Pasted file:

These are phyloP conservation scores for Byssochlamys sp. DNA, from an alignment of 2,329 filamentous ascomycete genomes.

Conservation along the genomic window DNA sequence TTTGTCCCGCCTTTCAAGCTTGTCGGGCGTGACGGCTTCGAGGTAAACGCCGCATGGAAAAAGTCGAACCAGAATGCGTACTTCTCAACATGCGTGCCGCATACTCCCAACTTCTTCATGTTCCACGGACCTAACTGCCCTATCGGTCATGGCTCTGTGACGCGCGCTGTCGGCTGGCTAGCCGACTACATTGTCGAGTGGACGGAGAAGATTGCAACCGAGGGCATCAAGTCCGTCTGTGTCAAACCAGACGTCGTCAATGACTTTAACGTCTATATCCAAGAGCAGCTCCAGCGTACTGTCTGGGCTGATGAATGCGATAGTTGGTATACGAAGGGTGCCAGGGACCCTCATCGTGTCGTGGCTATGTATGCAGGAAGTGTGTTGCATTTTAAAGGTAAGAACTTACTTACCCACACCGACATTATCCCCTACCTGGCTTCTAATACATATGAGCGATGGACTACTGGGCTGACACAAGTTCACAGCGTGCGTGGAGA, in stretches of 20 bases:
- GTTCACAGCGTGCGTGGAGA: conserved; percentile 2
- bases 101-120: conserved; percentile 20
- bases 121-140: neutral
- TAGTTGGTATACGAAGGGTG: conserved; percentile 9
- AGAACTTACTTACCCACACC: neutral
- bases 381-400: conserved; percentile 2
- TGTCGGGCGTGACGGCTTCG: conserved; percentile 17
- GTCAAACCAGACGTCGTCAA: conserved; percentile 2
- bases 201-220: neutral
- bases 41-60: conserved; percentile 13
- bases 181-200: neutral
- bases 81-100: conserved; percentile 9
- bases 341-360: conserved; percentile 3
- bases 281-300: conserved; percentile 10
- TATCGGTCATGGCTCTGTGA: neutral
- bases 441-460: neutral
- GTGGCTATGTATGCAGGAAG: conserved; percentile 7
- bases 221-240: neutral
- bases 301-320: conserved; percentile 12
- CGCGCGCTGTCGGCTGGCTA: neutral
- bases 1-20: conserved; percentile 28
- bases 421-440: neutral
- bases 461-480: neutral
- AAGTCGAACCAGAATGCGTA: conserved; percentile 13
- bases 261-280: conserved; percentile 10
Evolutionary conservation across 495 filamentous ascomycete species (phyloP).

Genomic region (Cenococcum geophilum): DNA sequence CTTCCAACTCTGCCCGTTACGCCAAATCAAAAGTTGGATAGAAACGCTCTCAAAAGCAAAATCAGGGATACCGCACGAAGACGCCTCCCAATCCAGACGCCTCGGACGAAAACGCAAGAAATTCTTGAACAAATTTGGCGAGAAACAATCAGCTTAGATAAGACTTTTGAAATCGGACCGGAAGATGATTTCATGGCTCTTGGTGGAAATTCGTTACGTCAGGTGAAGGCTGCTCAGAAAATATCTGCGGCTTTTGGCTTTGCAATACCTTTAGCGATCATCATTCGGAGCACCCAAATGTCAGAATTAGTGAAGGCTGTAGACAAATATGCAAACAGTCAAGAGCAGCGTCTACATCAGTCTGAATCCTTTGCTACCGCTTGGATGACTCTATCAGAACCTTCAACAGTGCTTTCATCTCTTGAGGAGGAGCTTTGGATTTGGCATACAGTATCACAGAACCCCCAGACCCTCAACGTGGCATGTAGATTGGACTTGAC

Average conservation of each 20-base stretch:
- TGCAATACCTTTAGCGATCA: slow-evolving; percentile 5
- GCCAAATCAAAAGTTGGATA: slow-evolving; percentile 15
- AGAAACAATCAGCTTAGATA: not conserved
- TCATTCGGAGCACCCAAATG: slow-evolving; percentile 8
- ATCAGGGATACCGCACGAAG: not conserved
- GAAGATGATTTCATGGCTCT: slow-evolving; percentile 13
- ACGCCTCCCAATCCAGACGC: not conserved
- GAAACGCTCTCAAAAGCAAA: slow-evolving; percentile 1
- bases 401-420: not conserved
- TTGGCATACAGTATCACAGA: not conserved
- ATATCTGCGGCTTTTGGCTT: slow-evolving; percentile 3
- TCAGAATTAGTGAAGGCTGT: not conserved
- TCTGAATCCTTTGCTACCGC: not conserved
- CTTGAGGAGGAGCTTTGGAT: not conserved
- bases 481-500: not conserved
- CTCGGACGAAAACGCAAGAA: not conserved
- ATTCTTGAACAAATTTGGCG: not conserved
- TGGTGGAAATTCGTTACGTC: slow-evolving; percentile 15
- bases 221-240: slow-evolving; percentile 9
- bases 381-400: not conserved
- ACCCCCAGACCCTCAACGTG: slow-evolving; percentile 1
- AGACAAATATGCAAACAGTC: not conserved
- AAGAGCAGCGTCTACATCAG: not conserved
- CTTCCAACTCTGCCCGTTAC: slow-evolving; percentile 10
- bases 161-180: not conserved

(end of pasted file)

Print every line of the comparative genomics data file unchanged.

These are phyloP conservation scores for Byssochlamys sp. DNA, from an alignment of 2,329 filamentous ascomycete genomes.

Conservation along the genomic window DNA sequence TTTGTCCCGCCTTTCAAGCTTGTCGGGCGTGACGGCTTCGAGGTAAACGCCGCATGGAAAAAGTCGAACCAGAATGCGTACTTCTCAACATGCGTGCCGCATACTCCCAACTTCTTCATGTTCCACGGACCTAACTGCCCTATCGGTCATGGCTCTGTGACGCGCGCTGTCGGCTGGCTAGCCGACTACATTGTCGAGTGGACGGAGAAGATTGCAACCGAGGGCATCAAGTCCGTCTGTGTCAAACCAGACGTCGTCAATGACTTTAACGTCTATATCCAAGAGCAGCTCCAGCGTACTGTCTGGGCTGATGAATGCGATAGTTGGTATACGAAGGGTGCCAGGGACCCTCATCGTGTCGTGGCTATGTATGCAGGAAGTGTGTTGCATTTTAAAGGTAAGAACTTACTTACCCACACCGACATTATCCCCTACCTGGCTTCTAATACATATGAGCGATGGACTACTGGGCTGACACAAGTTCACAGCGTGCGTGGAGA, in stretches of 20 bases:
- GTTCACAGCGTGCGTGGAGA: conserved; percentile 2
- bases 101-120: conserved; percentile 20
- bases 121-140: neutral
- TAGTTGGTATACGAAGGGTG: conserved; percentile 9
- AGAACTTACTTACCCACACC: neutral
- bases 381-400: conserved; percentile 2
- TGTCGGGCGTGACGGCTTCG: conserved; percentile 17
- GTCAAACCAGACGTCGTCAA: conserved; percentile 2
- bases 201-220: neutral
- bases 41-60: conserved; percentile 13
- bases 181-200: neutral
- bases 81-100: conserved; percentile 9
- bases 341-360: conserved; percentile 3
- bases 281-300: conserved; percentile 10
- TATCGGTCATGGCTCTGTGA: neutral
- bases 441-460: neutral
- GTGGCTATGTATGCAGGAAG: conserved; percentile 7
- bases 221-240: neutral
- bases 301-320: conserved; percentile 12
- CGCGCGCTGTCGGCTGGCTA: neutral
- bases 1-20: conserved; percentile 28
- bases 421-440: neutral
- bases 461-480: neutral
- AAGTCGAACCAGAATGCGTA: conserved; percentile 13
- bases 261-280: conserved; percentile 10
Evolutionary conservation across 495 filamentous ascomycete species (phyloP).

Genomic region (Cenococcum geophilum): DNA sequence CTTCCAACTCTGCCCGTTACGCCAAATCAAAAGTTGGATAGAAACGCTCTCAAAAGCAAAATCAGGGATACCGCACGAAGACGCCTCCCAATCCAGACGCCTCGGACGAAAACGCAAGAAATTCTTGAACAAATTTGGCGAGAAACAATCAGCTTAGATAAGACTTTTGAAATCGGACCGGAAGATGATTTCATGGCTCTTGGTGGAAATTCGTTACGTCAGGTGAAGGCTGCTCAGAAAATATCTGCGGCTTTTGGCTTTGCAATACCTTTAGCGATCATCATTCGGAGCACCCAAATGTCAGAATTAGTGAAGGCTGTAGACAAATATGCAAACAGTCAAGAGCAGCGTCTACATCAGTCTGAATCCTTTGCTACCGCTTGGATGACTCTATCAGAACCTTCAACAGTGCTTTCATCTCTTGAGGAGGAGCTTTGGATTTGGCATACAGTATCACAGAACCCCCAGACCCTCAACGTGGCATGTAGATTGGACTTGAC

Average conservation of each 20-base stretch:
- TGCAATACCTTTAGCGATCA: slow-evolving; percentile 5
- GCCAAATCAAAAGTTGGATA: slow-evolving; percentile 15
- AGAAACAATCAGCTTAGATA: not conserved
- TCATTCGGAGCACCCAAATG: slow-evolving; percentile 8
- ATCAGGGATACCGCACGAAG: not conserved
- GAAGATGATTTCATGGCTCT: slow-evolving; percentile 13
- ACGCCTCCCAATCCAGACGC: not conserved
- GAAACGCTCTCAAAAGCAAA: slow-evolving; percentile 1
- bases 401-420: not conserved
- TTGGCATACAGTATCACAGA: not conserved
- ATATCTGCGGCTTTTGGCTT: slow-evolving; percentile 3
- TCAGAATTAGTGAAGGCTGT: not conserved
- TCTGAATCCTTTGCTACCGC: not conserved
- CTTGAGGAGGAGCTTTGGAT: not conserved
- bases 481-500: not conserved
- CTCGGACGAAAACGCAAGAA: not conserved
- ATTCTTGAACAAATTTGGCG: not conserved
- TGGTGGAAATTCGTTACGTC: slow-evolving; percentile 15
- bases 221-240: slow-evolving; percentile 9
- bases 381-400: not conserved
- ACCCCCAGACCCTCAACGTG: slow-evolving; percentile 1
- AGACAAATATGCAAACAGTC: not conserved
- AAGAGCAGCGTCTACATCAG: not conserved
- CTTCCAACTCTGCCCGTTAC: slow-evolving; percentile 10
- bases 161-180: not conserved